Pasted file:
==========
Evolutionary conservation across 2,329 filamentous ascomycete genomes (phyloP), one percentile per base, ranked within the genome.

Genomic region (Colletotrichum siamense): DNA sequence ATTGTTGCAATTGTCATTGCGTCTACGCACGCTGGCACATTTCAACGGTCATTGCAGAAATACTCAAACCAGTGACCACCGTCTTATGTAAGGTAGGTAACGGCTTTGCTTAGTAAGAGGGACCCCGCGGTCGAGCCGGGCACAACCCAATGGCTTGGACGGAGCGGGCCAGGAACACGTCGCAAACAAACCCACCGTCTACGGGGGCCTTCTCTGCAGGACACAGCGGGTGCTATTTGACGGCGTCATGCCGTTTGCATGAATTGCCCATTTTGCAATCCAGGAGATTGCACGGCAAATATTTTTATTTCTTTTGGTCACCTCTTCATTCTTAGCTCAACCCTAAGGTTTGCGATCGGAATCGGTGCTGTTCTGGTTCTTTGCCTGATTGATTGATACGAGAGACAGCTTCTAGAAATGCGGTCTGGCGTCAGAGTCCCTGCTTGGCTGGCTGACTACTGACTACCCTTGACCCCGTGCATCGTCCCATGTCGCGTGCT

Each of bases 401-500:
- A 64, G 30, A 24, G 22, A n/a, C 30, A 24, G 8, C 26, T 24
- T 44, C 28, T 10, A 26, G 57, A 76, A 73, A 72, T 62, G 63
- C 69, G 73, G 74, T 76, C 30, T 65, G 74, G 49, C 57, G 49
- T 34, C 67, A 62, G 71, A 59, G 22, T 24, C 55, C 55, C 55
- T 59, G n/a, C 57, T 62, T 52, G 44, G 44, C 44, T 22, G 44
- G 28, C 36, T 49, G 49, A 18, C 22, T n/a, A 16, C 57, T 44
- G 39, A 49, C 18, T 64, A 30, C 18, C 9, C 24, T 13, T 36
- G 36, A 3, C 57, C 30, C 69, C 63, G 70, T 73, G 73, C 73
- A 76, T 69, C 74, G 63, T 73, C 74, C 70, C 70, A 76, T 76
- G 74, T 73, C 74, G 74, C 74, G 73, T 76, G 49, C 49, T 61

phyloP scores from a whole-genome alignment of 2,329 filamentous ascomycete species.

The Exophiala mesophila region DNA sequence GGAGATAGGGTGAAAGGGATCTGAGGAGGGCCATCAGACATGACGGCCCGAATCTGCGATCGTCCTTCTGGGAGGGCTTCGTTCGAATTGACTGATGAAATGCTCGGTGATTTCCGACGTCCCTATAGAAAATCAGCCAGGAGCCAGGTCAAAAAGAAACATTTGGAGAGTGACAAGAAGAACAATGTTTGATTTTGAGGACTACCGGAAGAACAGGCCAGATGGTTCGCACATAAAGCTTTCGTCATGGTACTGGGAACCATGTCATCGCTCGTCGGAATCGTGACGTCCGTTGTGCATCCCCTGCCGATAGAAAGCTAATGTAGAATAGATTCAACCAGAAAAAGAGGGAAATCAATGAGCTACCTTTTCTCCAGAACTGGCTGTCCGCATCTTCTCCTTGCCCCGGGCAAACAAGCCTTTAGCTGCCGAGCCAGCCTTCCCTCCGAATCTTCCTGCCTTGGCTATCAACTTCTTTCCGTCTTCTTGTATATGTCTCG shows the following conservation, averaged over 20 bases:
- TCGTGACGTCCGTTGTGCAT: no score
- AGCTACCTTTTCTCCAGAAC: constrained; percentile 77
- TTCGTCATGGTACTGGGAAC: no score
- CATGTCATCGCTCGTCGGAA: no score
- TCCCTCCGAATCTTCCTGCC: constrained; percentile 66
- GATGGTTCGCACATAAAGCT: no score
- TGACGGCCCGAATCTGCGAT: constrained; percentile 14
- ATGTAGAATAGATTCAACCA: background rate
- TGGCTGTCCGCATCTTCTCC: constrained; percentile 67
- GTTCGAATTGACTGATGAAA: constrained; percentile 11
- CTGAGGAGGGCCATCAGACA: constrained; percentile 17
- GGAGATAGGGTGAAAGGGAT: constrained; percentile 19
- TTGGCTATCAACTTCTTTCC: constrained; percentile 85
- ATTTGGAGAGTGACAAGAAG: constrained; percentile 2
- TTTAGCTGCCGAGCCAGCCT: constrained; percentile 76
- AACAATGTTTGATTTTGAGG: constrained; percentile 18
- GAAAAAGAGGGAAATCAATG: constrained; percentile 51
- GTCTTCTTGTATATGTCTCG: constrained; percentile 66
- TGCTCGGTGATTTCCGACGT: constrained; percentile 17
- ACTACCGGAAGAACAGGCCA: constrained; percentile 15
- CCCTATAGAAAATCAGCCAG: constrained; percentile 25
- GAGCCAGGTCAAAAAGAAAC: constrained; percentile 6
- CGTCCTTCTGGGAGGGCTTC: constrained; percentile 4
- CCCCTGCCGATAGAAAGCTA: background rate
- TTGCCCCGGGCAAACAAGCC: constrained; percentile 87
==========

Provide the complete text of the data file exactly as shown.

Evolutionary conservation across 2,329 filamentous ascomycete genomes (phyloP), one percentile per base, ranked within the genome.

Genomic region (Colletotrichum siamense): DNA sequence ATTGTTGCAATTGTCATTGCGTCTACGCACGCTGGCACATTTCAACGGTCATTGCAGAAATACTCAAACCAGTGACCACCGTCTTATGTAAGGTAGGTAACGGCTTTGCTTAGTAAGAGGGACCCCGCGGTCGAGCCGGGCACAACCCAATGGCTTGGACGGAGCGGGCCAGGAACACGTCGCAAACAAACCCACCGTCTACGGGGGCCTTCTCTGCAGGACACAGCGGGTGCTATTTGACGGCGTCATGCCGTTTGCATGAATTGCCCATTTTGCAATCCAGGAGATTGCACGGCAAATATTTTTATTTCTTTTGGTCACCTCTTCATTCTTAGCTCAACCCTAAGGTTTGCGATCGGAATCGGTGCTGTTCTGGTTCTTTGCCTGATTGATTGATACGAGAGACAGCTTCTAGAAATGCGGTCTGGCGTCAGAGTCCCTGCTTGGCTGGCTGACTACTGACTACCCTTGACCCCGTGCATCGTCCCATGTCGCGTGCT

Each of bases 401-500:
- A 64, G 30, A 24, G 22, A n/a, C 30, A 24, G 8, C 26, T 24
- T 44, C 28, T 10, A 26, G 57, A 76, A 73, A 72, T 62, G 63
- C 69, G 73, G 74, T 76, C 30, T 65, G 74, G 49, C 57, G 49
- T 34, C 67, A 62, G 71, A 59, G 22, T 24, C 55, C 55, C 55
- T 59, G n/a, C 57, T 62, T 52, G 44, G 44, C 44, T 22, G 44
- G 28, C 36, T 49, G 49, A 18, C 22, T n/a, A 16, C 57, T 44
- G 39, A 49, C 18, T 64, A 30, C 18, C 9, C 24, T 13, T 36
- G 36, A 3, C 57, C 30, C 69, C 63, G 70, T 73, G 73, C 73
- A 76, T 69, C 74, G 63, T 73, C 74, C 70, C 70, A 76, T 76
- G 74, T 73, C 74, G 74, C 74, G 73, T 76, G 49, C 49, T 61

phyloP scores from a whole-genome alignment of 2,329 filamentous ascomycete species.

The Exophiala mesophila region DNA sequence GGAGATAGGGTGAAAGGGATCTGAGGAGGGCCATCAGACATGACGGCCCGAATCTGCGATCGTCCTTCTGGGAGGGCTTCGTTCGAATTGACTGATGAAATGCTCGGTGATTTCCGACGTCCCTATAGAAAATCAGCCAGGAGCCAGGTCAAAAAGAAACATTTGGAGAGTGACAAGAAGAACAATGTTTGATTTTGAGGACTACCGGAAGAACAGGCCAGATGGTTCGCACATAAAGCTTTCGTCATGGTACTGGGAACCATGTCATCGCTCGTCGGAATCGTGACGTCCGTTGTGCATCCCCTGCCGATAGAAAGCTAATGTAGAATAGATTCAACCAGAAAAAGAGGGAAATCAATGAGCTACCTTTTCTCCAGAACTGGCTGTCCGCATCTTCTCCTTGCCCCGGGCAAACAAGCCTTTAGCTGCCGAGCCAGCCTTCCCTCCGAATCTTCCTGCCTTGGCTATCAACTTCTTTCCGTCTTCTTGTATATGTCTCG shows the following conservation, averaged over 20 bases:
- TCGTGACGTCCGTTGTGCAT: no score
- AGCTACCTTTTCTCCAGAAC: constrained; percentile 77
- TTCGTCATGGTACTGGGAAC: no score
- CATGTCATCGCTCGTCGGAA: no score
- TCCCTCCGAATCTTCCTGCC: constrained; percentile 66
- GATGGTTCGCACATAAAGCT: no score
- TGACGGCCCGAATCTGCGAT: constrained; percentile 14
- ATGTAGAATAGATTCAACCA: background rate
- TGGCTGTCCGCATCTTCTCC: constrained; percentile 67
- GTTCGAATTGACTGATGAAA: constrained; percentile 11
- CTGAGGAGGGCCATCAGACA: constrained; percentile 17
- GGAGATAGGGTGAAAGGGAT: constrained; percentile 19
- TTGGCTATCAACTTCTTTCC: constrained; percentile 85
- ATTTGGAGAGTGACAAGAAG: constrained; percentile 2
- TTTAGCTGCCGAGCCAGCCT: constrained; percentile 76
- AACAATGTTTGATTTTGAGG: constrained; percentile 18
- GAAAAAGAGGGAAATCAATG: constrained; percentile 51
- GTCTTCTTGTATATGTCTCG: constrained; percentile 66
- TGCTCGGTGATTTCCGACGT: constrained; percentile 17
- ACTACCGGAAGAACAGGCCA: constrained; percentile 15
- CCCTATAGAAAATCAGCCAG: constrained; percentile 25
- GAGCCAGGTCAAAAAGAAAC: constrained; percentile 6
- CGTCCTTCTGGGAGGGCTTC: constrained; percentile 4
- CCCCTGCCGATAGAAAGCTA: background rate
- TTGCCCCGGGCAAACAAGCC: constrained; percentile 87